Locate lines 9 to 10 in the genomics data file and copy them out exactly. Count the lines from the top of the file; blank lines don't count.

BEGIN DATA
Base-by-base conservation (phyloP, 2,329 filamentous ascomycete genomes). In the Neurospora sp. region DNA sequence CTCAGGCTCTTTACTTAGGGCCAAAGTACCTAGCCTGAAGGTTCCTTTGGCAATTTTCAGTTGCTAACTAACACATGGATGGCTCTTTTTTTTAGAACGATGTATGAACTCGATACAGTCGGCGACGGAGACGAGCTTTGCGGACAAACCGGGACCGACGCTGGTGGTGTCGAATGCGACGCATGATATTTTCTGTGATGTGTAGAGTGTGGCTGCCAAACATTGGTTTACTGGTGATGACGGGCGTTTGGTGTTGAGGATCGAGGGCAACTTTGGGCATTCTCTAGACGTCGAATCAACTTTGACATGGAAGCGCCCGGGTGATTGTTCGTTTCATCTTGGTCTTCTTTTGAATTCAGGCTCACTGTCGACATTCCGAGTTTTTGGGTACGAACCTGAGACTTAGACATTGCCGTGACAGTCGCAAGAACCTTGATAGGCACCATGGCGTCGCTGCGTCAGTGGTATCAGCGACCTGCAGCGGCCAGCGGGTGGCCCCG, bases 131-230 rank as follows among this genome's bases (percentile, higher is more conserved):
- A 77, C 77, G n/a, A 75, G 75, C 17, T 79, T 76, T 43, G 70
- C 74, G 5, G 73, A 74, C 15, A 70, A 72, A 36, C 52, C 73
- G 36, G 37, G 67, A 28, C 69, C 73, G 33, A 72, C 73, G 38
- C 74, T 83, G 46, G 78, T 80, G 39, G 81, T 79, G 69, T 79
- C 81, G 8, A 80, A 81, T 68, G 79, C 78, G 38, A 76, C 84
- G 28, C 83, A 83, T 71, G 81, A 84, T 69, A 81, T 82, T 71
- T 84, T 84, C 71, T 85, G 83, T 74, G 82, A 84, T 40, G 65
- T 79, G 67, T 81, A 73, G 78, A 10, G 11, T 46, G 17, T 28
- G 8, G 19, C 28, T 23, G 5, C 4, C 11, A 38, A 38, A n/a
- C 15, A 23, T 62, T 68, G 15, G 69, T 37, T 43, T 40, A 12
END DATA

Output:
- T 79, G 67, T 81, A 73, G 78, A 10, G 11, T 46, G 17, T 28
- G 8, G 19, C 28, T 23, G 5, C 4, C 11, A 38, A 38, A n/a